Crash Alert: What UK Bond Prices Chaos Means for US Investors
The United Kingdom’s recent gilt crisis may well be the setup before the punchline that is a U.S. bond collapse. Indeed, with U.K. bond prices finally recovering from their recent selloff, U.S. Treasuries have stolen the limelight.
While U.S. equity markets have seen no shortage of action this year with sky-high inflation and rapidly rising interest rates continuing to wreak havoc on investors’ collective portfolios, recently, bonds are the talk of Wall Street. Many long-duration Treasuries are fighting brutal losses this year, especially bizarre given their history as a low-risk investment option and typically have an inverse relationship with stocks. Some bond indices are down even more than the S&P 500, which has flirted with a bear market through most of the year.
By most accounts, U.S. bonds are on track for their worst year ever. Treasuries are an important indicator of investor sentiment and economic strength. Understanding what’s happening overseas may well offer insight into what may transpire in domestic Treasury markets.
What’s Up With the U.K. Bond Market?
The United Kingdom is currently attempting damage control after something of a Treasury crisis in its “gilt” system. Gilts are essentially U.K. bonds, and they recently experienced a tectonic shift. The Bank of England (BOE) was been forced into an emergency intervention in the gilt market, purchasing billions of pounds of long-duration gilts over the past few weeks to stabilize the market as it underwent a historic selloff.
After announcing potentially inflation-inducing tax cuts in the country, investors began rapidly abandoning their positions in long-duration bonds. U.K. 30-year government bonds climbed from 3% in September, to over 5% as investors considered the inflationary impact of additional tax cuts. Bond yields move in the opposite direction of bond prices, reflecting the fact that a number of major British pension funds were offloading their holding of bonds. England pension funds are highly sensitive to sharp changes in lending rates due to exposure to gilts via derivatives. As gilt prices fell, fund managers were forced to sell off their positions in order to pay collateral costs, pushing yields up even further.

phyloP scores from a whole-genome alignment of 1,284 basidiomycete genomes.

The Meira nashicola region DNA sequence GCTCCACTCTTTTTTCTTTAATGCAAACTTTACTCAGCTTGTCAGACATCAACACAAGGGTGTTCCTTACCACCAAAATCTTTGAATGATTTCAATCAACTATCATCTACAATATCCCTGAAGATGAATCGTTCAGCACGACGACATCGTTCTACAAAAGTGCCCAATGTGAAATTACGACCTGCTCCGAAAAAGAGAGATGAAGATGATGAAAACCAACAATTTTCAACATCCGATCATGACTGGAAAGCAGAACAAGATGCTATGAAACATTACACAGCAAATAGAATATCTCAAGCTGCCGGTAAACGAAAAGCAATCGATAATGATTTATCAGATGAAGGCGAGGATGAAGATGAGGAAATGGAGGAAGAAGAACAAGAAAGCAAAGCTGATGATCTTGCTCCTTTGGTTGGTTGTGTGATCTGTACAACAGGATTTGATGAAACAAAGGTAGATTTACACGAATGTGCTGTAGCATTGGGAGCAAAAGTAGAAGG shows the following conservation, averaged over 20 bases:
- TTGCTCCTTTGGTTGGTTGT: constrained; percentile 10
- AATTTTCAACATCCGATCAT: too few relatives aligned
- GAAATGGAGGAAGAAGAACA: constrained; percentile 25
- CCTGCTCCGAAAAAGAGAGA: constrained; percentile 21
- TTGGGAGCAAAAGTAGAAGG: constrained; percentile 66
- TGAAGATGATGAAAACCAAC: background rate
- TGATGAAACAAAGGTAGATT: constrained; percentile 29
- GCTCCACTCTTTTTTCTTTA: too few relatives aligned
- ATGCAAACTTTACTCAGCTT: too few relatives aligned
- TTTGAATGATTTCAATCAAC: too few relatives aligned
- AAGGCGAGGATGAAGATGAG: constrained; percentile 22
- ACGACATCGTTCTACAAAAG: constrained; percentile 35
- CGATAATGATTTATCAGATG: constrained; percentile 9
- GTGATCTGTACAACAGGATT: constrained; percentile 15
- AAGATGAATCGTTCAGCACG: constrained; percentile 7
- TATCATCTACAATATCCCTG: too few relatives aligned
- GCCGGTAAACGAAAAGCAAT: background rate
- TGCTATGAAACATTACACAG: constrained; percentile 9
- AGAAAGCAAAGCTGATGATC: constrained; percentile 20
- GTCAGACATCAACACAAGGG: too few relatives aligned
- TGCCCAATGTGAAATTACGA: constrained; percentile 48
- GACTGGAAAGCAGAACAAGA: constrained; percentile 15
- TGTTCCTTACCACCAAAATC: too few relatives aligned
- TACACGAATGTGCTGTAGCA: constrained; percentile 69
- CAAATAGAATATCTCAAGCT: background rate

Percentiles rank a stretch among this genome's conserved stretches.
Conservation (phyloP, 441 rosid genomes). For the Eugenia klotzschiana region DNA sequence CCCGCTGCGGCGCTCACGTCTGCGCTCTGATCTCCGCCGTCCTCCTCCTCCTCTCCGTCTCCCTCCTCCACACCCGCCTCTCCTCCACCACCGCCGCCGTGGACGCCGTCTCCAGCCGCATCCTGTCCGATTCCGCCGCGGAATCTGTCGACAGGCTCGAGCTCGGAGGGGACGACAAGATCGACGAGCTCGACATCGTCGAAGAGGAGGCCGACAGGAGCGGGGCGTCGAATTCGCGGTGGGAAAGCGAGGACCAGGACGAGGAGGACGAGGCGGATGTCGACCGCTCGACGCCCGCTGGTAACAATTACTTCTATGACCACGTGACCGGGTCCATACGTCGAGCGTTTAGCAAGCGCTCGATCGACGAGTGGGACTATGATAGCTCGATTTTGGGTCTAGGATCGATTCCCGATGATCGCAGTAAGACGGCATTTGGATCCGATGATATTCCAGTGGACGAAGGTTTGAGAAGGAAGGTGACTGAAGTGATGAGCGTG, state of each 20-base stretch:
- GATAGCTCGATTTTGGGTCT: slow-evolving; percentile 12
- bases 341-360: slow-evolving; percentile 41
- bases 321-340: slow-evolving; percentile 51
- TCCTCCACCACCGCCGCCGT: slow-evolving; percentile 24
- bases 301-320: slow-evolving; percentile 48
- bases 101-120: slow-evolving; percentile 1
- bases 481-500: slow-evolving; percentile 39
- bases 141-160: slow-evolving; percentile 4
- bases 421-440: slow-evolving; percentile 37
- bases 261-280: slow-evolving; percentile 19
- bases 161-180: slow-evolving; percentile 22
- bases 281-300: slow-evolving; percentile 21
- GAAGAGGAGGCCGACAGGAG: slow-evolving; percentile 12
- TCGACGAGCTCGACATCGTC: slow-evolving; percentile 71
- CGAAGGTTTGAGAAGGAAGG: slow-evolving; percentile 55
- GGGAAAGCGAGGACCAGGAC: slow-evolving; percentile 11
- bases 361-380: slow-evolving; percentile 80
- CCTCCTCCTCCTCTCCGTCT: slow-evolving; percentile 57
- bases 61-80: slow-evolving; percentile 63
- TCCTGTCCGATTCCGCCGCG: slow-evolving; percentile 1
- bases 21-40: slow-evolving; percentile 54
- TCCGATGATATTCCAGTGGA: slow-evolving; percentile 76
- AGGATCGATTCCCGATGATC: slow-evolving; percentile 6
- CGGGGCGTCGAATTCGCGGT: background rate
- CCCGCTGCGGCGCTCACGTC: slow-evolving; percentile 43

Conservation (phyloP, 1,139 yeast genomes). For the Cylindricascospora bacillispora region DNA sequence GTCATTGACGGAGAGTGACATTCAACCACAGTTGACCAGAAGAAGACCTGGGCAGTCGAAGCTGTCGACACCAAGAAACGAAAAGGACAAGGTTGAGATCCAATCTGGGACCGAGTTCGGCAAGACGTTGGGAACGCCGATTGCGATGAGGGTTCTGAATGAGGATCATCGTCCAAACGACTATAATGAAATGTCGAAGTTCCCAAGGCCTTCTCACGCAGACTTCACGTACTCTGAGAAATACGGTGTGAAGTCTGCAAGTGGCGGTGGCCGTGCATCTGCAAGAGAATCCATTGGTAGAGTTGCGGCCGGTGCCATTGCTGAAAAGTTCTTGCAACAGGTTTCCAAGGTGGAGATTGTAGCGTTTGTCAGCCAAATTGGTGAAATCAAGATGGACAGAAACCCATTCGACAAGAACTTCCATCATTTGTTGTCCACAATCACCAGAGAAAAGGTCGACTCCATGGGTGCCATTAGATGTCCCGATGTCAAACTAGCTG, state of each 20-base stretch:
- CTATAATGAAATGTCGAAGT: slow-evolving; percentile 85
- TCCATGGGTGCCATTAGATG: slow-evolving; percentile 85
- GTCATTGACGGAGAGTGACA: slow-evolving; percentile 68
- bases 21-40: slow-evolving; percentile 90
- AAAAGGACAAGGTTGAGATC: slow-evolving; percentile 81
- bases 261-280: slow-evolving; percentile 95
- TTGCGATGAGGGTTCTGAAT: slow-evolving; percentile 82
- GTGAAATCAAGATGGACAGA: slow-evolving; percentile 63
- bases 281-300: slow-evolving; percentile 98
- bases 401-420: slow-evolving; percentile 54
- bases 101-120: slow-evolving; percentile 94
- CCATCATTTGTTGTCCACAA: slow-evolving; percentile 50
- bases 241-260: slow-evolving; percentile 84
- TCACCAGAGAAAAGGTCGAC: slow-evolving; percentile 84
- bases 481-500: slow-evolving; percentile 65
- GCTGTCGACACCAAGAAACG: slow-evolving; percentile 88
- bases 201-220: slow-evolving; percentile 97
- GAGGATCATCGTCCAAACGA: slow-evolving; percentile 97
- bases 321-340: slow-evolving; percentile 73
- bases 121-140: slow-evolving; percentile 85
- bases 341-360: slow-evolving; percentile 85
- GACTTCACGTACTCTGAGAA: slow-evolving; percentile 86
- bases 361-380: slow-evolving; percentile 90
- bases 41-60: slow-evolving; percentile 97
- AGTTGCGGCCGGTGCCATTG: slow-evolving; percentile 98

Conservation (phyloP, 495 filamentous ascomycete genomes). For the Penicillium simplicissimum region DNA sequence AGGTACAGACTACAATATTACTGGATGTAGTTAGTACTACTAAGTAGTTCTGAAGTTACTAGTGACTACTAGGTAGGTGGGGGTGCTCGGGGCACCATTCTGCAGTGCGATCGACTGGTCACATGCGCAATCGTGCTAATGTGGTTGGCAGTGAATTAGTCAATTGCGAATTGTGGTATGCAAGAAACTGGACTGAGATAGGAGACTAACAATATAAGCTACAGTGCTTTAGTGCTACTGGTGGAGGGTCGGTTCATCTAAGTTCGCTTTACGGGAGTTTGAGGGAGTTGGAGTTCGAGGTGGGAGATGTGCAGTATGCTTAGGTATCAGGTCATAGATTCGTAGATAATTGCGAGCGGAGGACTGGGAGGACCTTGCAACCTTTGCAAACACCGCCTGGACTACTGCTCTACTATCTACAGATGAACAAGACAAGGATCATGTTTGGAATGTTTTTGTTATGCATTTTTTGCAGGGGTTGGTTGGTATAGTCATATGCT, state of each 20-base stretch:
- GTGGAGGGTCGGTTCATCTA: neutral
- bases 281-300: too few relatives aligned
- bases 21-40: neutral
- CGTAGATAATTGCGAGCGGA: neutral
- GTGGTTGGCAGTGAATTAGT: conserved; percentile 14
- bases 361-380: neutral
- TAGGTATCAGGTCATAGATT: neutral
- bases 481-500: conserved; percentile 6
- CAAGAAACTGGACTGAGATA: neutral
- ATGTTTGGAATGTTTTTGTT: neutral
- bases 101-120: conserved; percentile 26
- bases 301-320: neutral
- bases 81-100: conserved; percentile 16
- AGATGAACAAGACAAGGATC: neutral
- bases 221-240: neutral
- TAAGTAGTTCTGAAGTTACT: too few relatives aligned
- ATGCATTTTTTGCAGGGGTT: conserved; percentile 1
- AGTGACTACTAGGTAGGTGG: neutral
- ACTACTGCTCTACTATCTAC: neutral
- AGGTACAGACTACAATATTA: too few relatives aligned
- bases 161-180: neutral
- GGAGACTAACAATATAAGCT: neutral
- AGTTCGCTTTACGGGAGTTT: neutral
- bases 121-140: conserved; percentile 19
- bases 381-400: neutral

To stop the spiral, the BOE was forced to step in and purchase gilts in order to prevent a further bond collapse, which would put undo pressure on lending rates. As a result, on Sept. 28 the BOE announced it approved as much as 65 billion pounds to purchase gilts as necessary through Oct. 14, now extended through the end of October. In fact, UK leadership, as part of the effort to stabilize the gilt market, announced last week it would be scrapping the previously announced tax cuts.
Global bond markets, perhaps more so than any other investment vehicle, are closely intertwined. It’s no coincidence that just as the U.K. announced its bond-buying program, U.S. treasury yields fell.
With that in mind, what’s been going on with U.S. Treasuries?
U.S. Bond Prices Sink as Yield Curve Inversion Looms Large
The U.K. isn’t the only country with bond issues lately. U.S. Treasuries are undergoing a historic selloff, with some long-duration bonds falling more than 33% this year. Paired with recent yield curve inversions, a well-cited recession indicator, there’s more weirdness with bonds than meets the eye.
Bonds and stocks usually move in opposite directions. As market fears push investors out of the comparably riskier stock market, bond prices tend to rise as investors jump on the low-risk guaranteed return of fixed-income investments. This year, however, some long-duration bonds have fallen alongside stocks, in some cases even outpacing equities. For context, the last time both bonds didn’t go up when stocks fell, was 1969.
Unfortunately, this is only the tip of the iceberg when it comes to the bizarro bond market. Inverting yield spreads are perhaps an even more frightening condition.
Under normal conditions, longer-term bonds should always offer higher returns than short ones. You’re essentially letting the government hold onto your money for a longer period without repayment, it makes sense to earn a greater interest payoff. This year, though, shorter-term Treasuries have, on several occasions offered higher yields than longer-term counterparts, in what’s known as a yield curve inversion. The most common yield spread most investors watch is between the 10-year and 2-year Treasuries.
Yield curve inversions are considered black swans in the financial world, consistently preceding the last seven recessions within 19 months. At the time of writing, the U.S. 2-year Treasury offers a 4.4% return compared to the 10-year’s 4.09% yield. This may be a startling sign that the effects of this year’s Fed-induced bear market may only be in its infancy.
On the date of publication, Shrey Dua did not hold (either directly or indirectly) any positions in the securities mentioned in this article. The opinions expressed in this article are those of the writer, subject to the InvestorPlace.com Publishing Guidelines.